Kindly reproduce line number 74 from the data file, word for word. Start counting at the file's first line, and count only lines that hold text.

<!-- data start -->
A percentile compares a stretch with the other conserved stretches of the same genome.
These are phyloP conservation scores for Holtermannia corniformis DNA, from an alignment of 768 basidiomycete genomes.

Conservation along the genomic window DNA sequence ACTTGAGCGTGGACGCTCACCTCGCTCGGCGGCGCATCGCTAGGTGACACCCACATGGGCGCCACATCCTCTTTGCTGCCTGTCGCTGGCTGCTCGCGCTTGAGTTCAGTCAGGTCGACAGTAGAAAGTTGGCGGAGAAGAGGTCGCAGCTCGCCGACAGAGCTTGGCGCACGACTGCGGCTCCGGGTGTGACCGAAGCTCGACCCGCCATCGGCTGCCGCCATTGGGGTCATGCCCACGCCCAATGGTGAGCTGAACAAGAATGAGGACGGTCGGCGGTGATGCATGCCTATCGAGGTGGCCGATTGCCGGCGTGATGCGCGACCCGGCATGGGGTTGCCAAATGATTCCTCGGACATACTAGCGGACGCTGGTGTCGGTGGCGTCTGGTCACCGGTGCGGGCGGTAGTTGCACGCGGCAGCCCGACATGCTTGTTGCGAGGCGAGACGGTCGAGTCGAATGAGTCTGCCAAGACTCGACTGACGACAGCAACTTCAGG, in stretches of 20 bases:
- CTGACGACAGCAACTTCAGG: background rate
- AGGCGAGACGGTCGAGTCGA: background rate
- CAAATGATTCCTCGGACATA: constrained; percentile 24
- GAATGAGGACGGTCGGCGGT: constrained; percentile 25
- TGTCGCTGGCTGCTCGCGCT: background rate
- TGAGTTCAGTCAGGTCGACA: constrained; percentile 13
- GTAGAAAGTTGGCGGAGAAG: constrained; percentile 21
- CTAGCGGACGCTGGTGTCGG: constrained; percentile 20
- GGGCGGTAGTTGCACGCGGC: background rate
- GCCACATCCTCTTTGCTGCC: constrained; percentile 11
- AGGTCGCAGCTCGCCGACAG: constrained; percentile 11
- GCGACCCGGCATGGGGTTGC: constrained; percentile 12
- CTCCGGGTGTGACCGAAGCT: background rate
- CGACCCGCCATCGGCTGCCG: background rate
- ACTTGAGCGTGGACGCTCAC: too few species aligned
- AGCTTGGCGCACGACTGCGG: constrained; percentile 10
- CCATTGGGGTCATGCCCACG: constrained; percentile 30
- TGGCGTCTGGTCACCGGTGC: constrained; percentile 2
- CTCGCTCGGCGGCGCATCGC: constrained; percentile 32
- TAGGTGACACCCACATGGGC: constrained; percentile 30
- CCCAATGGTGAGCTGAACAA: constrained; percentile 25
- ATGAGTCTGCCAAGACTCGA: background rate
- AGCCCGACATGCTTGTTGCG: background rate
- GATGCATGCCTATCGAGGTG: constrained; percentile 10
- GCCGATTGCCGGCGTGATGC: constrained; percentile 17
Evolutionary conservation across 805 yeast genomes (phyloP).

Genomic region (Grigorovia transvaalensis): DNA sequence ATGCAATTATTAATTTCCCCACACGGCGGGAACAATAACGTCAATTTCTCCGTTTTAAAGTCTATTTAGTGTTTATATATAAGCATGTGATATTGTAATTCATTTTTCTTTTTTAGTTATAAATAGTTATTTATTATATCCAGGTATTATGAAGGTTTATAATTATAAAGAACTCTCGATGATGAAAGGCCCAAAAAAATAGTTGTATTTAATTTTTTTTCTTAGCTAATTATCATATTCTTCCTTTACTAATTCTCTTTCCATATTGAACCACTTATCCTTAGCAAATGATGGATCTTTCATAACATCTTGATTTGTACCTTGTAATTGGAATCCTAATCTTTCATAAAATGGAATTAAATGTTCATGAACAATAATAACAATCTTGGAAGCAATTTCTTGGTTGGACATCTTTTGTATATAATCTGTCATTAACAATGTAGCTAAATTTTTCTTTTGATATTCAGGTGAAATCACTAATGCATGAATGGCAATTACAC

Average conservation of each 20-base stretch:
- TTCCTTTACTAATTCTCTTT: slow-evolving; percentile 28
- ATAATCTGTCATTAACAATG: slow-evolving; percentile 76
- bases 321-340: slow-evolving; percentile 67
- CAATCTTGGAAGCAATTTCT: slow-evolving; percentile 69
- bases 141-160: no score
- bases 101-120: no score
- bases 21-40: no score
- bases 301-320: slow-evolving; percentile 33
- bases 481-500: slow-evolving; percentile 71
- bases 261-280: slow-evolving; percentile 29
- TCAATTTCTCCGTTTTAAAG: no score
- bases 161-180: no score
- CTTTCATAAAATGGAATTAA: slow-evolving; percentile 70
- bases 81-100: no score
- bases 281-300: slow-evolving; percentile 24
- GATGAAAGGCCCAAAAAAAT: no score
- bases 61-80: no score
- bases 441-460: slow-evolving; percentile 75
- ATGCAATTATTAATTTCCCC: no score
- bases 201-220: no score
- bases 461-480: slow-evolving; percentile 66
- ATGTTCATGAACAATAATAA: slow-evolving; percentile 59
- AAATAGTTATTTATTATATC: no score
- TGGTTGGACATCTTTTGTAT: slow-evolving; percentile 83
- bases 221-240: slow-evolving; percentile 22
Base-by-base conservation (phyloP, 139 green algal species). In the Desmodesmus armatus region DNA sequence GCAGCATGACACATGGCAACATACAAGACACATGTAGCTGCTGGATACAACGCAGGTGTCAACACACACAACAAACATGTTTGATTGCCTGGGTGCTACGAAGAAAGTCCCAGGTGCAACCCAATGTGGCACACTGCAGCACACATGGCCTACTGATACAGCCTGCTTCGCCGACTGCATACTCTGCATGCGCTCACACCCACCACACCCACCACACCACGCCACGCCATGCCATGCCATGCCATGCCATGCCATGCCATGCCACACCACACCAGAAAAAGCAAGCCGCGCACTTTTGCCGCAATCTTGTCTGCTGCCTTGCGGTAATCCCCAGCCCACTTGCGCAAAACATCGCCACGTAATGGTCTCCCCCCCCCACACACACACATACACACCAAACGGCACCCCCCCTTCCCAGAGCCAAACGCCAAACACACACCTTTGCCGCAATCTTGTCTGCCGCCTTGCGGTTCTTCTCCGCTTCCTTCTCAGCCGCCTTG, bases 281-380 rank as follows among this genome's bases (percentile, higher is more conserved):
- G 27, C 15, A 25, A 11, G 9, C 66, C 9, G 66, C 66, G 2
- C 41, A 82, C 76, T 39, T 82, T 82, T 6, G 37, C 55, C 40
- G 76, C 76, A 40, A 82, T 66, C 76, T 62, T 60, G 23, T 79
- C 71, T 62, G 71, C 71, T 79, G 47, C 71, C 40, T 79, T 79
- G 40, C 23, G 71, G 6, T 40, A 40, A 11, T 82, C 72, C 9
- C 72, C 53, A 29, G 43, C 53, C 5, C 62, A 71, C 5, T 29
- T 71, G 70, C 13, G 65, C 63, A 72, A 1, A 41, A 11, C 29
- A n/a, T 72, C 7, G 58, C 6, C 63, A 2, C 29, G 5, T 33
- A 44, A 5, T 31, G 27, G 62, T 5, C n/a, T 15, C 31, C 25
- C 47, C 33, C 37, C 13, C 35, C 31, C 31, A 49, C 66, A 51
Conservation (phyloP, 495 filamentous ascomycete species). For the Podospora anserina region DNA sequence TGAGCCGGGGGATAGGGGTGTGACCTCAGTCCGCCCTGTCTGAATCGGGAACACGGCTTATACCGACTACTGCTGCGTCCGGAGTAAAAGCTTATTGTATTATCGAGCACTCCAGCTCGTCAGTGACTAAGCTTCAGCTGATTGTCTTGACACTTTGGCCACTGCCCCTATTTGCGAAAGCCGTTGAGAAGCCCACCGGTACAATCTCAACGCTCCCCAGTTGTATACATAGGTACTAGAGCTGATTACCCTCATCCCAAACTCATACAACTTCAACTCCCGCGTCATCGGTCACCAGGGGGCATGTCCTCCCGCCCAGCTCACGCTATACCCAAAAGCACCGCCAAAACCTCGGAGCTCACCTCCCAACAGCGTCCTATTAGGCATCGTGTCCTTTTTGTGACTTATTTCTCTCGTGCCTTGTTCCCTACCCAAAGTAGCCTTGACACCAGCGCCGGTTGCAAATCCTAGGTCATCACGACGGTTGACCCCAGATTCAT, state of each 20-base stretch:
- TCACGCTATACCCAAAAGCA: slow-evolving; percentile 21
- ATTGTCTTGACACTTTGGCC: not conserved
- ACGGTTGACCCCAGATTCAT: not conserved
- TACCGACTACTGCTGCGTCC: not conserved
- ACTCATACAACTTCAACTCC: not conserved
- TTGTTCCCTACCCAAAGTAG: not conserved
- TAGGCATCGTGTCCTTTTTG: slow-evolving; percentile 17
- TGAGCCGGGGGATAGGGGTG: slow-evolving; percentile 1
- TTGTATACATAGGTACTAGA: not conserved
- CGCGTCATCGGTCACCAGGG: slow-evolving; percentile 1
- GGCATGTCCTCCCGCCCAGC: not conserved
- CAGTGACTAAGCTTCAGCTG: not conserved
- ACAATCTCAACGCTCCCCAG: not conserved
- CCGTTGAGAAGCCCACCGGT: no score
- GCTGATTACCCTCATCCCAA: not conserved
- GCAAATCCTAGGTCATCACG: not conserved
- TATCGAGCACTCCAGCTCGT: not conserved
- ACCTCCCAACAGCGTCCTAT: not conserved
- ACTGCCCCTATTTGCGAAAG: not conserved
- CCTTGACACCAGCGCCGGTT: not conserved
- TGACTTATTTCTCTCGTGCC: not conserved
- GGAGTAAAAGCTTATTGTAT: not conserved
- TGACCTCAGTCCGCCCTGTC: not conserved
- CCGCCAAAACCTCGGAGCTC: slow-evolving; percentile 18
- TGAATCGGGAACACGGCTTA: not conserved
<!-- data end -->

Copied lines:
- TTGTTCCCTACCCAAAGTAG: not conserved